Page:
HURST MEADOWS AND RIVERSIDE - FOR EVERYONE, FOREVER
There is unlikely to be a determination of this planning application to develop a Water and Splash Activities Centre on natural riverside land at Hurst Meadows until after the New Year. Meanwhile, Elmbridge planning officers have said they will continue to accept comments.
There is a statement from the Case Officer here.
The applicants are Molesey Jaguar Sea Scouts, who plan a facility substantial enough to hire it out widely to many clients as a hub for the region.
The Friends of Hurst Park OPPOSE this and any development at all on Hurst Park and Meadows, as we see it as the beginning of the end for one of the few remaining natural wildlife areas on the London Thames, with a critical function as floodplain. The Friends fully support the scout movement - we have members with long experience of volunteering in local scout groups, members with children in the movement and members who are scouts themselves. This particular proposal, however, is in the wrong place and raises many issues of grave concern. Some of these are identified by the Environment Agency, which recommends refusal on three grounds: flood risk; risk to nature conservation and fisheries; inadequate buffer zone to the the Thames - tap to see report here.
You can see the application in full here, including comments from Surrey County Council Countryside Access team on the implications for the Thames Path National Trail and Public Right of Way: scores of boats emerging from boat house doors opening on to the path would have to cross the busy right of way at a narrow point to get to the river edge.
The planning notices which went up in the park on Friday 23 September 2016 pointed out that "The proposed development does not accord with the provision of the Development Plan in force in the area in which the land to which the application relates is situated".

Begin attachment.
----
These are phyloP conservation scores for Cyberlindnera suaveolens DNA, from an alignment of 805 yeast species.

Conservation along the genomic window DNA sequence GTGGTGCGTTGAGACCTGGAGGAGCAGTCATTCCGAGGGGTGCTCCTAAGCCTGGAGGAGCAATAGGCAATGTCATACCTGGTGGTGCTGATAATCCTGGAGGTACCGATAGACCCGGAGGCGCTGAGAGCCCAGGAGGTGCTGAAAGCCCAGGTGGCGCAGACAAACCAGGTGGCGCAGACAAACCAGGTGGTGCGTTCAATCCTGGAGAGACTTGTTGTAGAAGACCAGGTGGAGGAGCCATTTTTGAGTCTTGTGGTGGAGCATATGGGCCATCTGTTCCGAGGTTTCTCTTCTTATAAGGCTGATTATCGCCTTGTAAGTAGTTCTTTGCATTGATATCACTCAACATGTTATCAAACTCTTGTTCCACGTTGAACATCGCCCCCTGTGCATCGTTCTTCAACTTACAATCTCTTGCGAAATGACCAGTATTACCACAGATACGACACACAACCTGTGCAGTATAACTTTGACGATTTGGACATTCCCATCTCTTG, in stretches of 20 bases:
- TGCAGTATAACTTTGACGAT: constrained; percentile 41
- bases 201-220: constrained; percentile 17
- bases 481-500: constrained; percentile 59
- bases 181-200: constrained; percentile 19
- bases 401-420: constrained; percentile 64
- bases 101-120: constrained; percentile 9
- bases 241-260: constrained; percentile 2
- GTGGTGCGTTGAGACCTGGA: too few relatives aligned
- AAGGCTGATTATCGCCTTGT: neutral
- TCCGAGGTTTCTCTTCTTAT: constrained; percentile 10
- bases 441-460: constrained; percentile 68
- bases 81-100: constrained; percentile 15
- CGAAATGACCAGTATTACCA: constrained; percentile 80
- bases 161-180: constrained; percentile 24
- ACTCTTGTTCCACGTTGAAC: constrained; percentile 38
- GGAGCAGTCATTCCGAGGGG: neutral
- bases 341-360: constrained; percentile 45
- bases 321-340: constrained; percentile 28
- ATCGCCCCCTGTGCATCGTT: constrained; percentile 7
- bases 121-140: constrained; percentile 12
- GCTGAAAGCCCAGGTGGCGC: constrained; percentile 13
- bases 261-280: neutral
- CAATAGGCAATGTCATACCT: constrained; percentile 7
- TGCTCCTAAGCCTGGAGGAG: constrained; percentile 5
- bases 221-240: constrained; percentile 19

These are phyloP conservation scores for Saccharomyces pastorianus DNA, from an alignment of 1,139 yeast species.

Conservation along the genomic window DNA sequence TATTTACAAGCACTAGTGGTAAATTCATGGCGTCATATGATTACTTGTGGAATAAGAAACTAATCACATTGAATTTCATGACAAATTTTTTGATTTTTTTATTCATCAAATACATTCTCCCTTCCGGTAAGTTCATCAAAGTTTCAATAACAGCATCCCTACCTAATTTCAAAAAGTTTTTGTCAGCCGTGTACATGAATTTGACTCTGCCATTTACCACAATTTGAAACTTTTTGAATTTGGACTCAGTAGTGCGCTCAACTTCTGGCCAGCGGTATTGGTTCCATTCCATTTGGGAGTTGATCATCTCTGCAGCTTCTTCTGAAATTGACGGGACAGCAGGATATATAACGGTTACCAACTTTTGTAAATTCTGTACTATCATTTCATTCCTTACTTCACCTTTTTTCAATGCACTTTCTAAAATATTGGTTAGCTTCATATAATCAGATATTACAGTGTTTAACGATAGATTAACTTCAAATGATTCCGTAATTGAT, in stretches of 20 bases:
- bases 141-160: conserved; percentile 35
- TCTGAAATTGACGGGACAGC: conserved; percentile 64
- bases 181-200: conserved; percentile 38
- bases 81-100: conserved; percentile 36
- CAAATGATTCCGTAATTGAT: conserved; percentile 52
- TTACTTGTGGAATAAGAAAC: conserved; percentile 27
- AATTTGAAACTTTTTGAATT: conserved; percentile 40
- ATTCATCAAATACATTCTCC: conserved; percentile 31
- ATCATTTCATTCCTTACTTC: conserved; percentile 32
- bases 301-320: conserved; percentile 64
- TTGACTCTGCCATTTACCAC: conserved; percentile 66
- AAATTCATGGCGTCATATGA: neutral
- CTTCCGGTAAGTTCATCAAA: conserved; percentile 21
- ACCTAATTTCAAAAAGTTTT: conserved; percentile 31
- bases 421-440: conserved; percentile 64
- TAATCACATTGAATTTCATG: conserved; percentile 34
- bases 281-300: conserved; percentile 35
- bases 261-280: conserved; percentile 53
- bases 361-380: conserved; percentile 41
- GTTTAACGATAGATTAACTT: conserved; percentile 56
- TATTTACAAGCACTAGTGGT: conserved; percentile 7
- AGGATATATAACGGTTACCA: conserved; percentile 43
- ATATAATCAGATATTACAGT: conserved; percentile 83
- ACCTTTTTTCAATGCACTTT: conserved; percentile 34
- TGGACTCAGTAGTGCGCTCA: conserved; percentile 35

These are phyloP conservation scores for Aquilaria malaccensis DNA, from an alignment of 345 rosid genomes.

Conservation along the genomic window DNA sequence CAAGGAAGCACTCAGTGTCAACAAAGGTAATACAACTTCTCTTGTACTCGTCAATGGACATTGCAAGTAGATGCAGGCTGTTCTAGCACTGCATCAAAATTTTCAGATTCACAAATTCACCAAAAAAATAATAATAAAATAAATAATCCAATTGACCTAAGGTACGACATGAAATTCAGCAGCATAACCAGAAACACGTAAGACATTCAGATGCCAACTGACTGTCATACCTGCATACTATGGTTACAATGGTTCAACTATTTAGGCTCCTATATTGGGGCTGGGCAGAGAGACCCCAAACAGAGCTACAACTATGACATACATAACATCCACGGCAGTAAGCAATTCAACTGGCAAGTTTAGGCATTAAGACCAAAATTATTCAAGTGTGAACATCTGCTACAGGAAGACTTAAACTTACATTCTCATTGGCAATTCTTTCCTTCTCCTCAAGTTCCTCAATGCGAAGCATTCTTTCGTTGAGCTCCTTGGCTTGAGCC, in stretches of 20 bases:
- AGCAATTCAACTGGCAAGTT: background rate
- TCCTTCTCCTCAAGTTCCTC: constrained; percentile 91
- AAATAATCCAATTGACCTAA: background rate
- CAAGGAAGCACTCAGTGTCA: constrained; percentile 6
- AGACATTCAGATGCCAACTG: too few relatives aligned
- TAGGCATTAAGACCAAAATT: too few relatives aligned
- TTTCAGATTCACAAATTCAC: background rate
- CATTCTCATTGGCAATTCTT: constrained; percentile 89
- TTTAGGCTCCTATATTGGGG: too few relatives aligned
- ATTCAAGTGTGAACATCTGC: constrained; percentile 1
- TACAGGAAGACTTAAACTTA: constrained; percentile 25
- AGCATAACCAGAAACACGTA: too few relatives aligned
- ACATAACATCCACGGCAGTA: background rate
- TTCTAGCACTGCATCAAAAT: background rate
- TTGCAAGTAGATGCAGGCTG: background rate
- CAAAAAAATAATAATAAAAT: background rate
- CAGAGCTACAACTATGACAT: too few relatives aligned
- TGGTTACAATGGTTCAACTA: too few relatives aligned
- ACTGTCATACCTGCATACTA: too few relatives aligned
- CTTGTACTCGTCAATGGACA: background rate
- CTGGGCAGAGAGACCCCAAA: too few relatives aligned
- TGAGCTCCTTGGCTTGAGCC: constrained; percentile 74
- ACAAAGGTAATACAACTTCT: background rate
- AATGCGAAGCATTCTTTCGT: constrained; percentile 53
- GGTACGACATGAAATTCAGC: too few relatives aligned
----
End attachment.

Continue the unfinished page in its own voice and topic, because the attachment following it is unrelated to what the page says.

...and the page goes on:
This is the proposed location of the activity centre in designated Public Open Space. It is covenanted and held in trust for the local community by Elmbridge Borough Council through a Deed of Gift dated 1946.
SOME OF THE ISSUES IDENTIFIED ARE:
- The proposal lies within the undeveloped functional flood plain of Hurst Park and Meadows.
- No case has been made for the need for a regional water activities hub of this size and scope, with unknown implications for traffic and parking. There is no business plan and no projections in the application about how much the centre will be used, nor by how many with ambitious targets to hire it out widely. We can expect major increases in traffic, including boat trailers, minibuses and cars. All visitors will use Sadlers Ride carpark and the Thames Path; disruption is likely to be frequent.
- The proposal sets an industrial-style building (over 30m wide and some 8m high, with fenced boat storage enclosure at the rear) in a protected historic landscape.
- The development will be built on land covenanted for public open space and gifted in 1946 to all local people for their enjoyment.
- Meadowland and trees will be lost, and a mature riverside habitat stripped to make a boat launch area of over 30m - over 60 boats will be kept within the facility.
The river's edge here will be stripped of trees and vegetation
- The proposal will require all boats from the boatshed to cross the Thames Path to the launch site, impeding and endangering other users; boatshed doors open directly to the towpath. The Thames Path is a national trail, used for charity/community walks, runs and cycles. Mooring pillars and buoys are proposed out in the river navigation, at a pinch point where channels merge for boats travelling to and from Molesey Lock.